In 1880, the gatekeeper at Victoria Lodge was one Mr Winbridge. According to the Strand Magazine, he did not 'disdain to sell lollypops and goodies in that wonderful palace of delights. If he was regarded with a mixture of dread and veneration, his form, his red waistcoat and gold-laced hat, and his kindly, benevolent countenance, were also associated in children's minds with luscious eatables.'
In particular, the children of Mr and Mrs J Lewis Barnes were constant frequenters of his lodge. 'When therefore their companion and play- fellow, the intelligent and accomplished Cherry, was overtaken by the infirmities of old age and died, what more fitting resting place could be found for his old bones than the spot he had loved so well in his life?'
Cherry was the first dog to be buried in the cemetery. He was a Maltese terrier, graceful, elegant and dandified. 'He was an accomplished dog of the world and delighted in giving drawing-room entertainments. Dressed up as a baby, carefully tucked up in a perambulator, he always 'brought down the house'.'
It was Cherry's invariable custom to fetch his mistress's letters and carry them up into her room. When Cherry could not get in, he would gently push them under the door. 'So intelligent and amiable a dog deserved a Christian burial.'
With a few exceptions, the dogs whose remains are interred there belonged to local residents. The burial ceremony was generally performed by Mr Winbridge, but only rarely in the presence of the bereaved owners, 'who are mostly too much overcome with grief to be be to face this last cruel parting.'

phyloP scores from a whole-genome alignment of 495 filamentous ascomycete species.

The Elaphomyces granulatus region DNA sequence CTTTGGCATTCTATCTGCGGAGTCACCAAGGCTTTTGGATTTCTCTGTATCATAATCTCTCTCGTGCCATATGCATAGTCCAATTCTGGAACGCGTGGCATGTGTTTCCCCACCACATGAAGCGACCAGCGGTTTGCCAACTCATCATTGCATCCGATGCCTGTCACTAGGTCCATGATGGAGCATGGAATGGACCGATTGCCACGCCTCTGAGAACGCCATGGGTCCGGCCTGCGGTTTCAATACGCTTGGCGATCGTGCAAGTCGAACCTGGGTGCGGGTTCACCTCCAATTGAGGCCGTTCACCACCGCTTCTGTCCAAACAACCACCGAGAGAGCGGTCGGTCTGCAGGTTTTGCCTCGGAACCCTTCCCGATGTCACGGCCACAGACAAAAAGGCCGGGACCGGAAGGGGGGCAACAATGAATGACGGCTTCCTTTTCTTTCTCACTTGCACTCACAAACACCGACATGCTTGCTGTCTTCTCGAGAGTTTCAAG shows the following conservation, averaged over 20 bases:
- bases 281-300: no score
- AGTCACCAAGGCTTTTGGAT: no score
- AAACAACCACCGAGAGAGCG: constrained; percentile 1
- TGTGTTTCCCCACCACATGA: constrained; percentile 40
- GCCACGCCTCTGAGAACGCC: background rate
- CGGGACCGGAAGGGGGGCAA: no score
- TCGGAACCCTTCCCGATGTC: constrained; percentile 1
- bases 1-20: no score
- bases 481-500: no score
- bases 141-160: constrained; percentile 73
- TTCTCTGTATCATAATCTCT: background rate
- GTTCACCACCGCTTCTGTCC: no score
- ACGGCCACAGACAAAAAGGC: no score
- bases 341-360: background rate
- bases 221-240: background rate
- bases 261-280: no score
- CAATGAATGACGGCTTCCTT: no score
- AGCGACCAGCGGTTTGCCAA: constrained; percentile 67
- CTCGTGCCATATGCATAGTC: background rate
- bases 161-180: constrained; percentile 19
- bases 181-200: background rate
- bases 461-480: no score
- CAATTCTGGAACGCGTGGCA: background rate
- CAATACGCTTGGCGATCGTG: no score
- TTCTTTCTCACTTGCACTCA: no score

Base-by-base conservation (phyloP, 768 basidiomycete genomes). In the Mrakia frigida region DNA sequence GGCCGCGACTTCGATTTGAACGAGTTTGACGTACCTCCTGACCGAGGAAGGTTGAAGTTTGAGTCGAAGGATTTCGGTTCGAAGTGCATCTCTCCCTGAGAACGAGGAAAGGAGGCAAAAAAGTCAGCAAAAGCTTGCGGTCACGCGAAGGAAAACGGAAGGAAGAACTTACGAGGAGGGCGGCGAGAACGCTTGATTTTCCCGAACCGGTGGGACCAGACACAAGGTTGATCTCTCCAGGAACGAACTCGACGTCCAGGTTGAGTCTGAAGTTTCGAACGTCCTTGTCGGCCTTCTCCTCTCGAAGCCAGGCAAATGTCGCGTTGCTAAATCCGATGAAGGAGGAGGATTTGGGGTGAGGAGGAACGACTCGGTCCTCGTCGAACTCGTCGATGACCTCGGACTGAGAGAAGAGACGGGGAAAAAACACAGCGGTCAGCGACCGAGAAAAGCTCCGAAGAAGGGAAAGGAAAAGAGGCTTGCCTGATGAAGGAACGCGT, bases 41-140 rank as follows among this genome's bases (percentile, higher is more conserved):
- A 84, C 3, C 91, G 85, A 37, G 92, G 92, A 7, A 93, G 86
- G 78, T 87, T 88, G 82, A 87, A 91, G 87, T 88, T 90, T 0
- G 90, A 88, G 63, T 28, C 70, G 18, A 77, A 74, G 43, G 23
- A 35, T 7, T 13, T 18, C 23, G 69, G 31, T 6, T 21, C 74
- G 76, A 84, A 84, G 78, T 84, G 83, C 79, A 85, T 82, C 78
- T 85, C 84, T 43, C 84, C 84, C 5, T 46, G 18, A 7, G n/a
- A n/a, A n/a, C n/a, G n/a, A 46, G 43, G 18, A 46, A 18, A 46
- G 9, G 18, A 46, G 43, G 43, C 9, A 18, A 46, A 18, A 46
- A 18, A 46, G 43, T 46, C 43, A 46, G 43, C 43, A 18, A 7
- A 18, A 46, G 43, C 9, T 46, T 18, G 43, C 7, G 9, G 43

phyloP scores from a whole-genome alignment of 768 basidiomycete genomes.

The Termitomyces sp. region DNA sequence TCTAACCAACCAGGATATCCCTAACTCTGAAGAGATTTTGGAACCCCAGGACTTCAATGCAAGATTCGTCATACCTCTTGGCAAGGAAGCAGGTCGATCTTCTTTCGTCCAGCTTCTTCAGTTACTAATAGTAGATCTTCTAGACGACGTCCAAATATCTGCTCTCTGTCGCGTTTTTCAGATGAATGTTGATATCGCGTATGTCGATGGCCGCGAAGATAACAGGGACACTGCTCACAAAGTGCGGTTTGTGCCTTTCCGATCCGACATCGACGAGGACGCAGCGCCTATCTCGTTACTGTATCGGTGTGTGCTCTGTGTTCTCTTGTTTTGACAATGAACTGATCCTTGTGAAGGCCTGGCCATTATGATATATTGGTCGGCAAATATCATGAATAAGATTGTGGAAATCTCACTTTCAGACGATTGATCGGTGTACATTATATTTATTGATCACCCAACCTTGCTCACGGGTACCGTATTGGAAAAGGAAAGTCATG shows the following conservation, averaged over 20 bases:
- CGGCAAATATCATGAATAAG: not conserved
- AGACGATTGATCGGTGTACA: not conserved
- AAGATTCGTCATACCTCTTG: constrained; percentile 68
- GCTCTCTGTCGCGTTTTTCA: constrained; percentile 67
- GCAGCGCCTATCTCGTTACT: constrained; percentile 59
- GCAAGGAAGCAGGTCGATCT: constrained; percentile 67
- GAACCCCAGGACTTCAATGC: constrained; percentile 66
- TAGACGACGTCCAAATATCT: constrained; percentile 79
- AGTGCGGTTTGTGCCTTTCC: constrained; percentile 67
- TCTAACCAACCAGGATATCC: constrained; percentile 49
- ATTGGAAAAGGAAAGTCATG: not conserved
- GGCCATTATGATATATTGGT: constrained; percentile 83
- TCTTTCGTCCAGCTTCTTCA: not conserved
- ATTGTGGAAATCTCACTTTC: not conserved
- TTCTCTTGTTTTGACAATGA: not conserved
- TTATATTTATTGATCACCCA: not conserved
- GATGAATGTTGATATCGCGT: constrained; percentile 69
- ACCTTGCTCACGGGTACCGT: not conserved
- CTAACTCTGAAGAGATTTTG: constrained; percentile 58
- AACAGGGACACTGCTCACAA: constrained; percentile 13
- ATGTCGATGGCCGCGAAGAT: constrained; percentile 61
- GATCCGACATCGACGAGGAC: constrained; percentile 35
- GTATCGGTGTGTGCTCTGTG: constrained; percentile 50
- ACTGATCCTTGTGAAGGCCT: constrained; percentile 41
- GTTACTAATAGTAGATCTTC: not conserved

One who did not attend his dog's burial in 1892 was Lord Petre, who sent the animal to be buried and wanted to be there at the ceremony the following morning. But unfortunately, his 'lordship could not survive the loss of his favourite and died before he was able to fulfil his promise'.
Then there was the unspeakable Topper, who was apparently 'insufferably vulgar, whose deplorable self-indulgence was the cause of his untimely end. He was a common, disreputable fox terrier and belonged to the Hyde Park police station. He had his favourites with whom he turned out on night duty.'
But there was another side to him. 'Policemen whom he did not like, he still pretended to be fond of, and would accompany them on night duty and then get lost and come back disconsolate to the police station. But his greatest fault was greediness. It was through overeating that he got ill and in pity he was appropriately killed with a truncheon.'
According to Simon Richards, a park ranger, the cemetery was closed in 1903 when it was full. Since then it has been maintained as an interesting Victorian relic.
Because it would be easily vandalised, it is not open to the public, but anyone can ring up Hyde Park and ask to see it if they wish. It is impossible not to be touched by the serried ranks of tombstones, to 'Kaiser', 'Poor, dear Tappy', 'Dear Titsey', 'Impy - Loving and Loved', 'In loving memory of Puskin', 'My Wee Pet Monte', 'Poor Jack', 'My Bogie', 'Centi, the loved companion of 12 years'.
As E A Brayley Hodgetts put it, in his article for the Strand Magazine: 'For 12 years Centi had been a faithful and affectionate companion. How many humans would have shown a like constancy? Now he is gone, and all that is left of him is a tiny mound of earth and a diminutive marble tombstone. Twelve years is a slice out of one's life. The friendships formed and the associations made for such a period are not easily effaced, and can never be replaced.
'That, indeed, is the saddest feature of the whole question of pets. They are short-lived. One has scarcely time to grow fond of them, to find them entwined in our hearts, before they are rudely wrenched away from us by the cruel hand of Death.'
Virginia Ironside's 'Goodbye, Dear Friend' is available from Robson Books, pounds 11.95.
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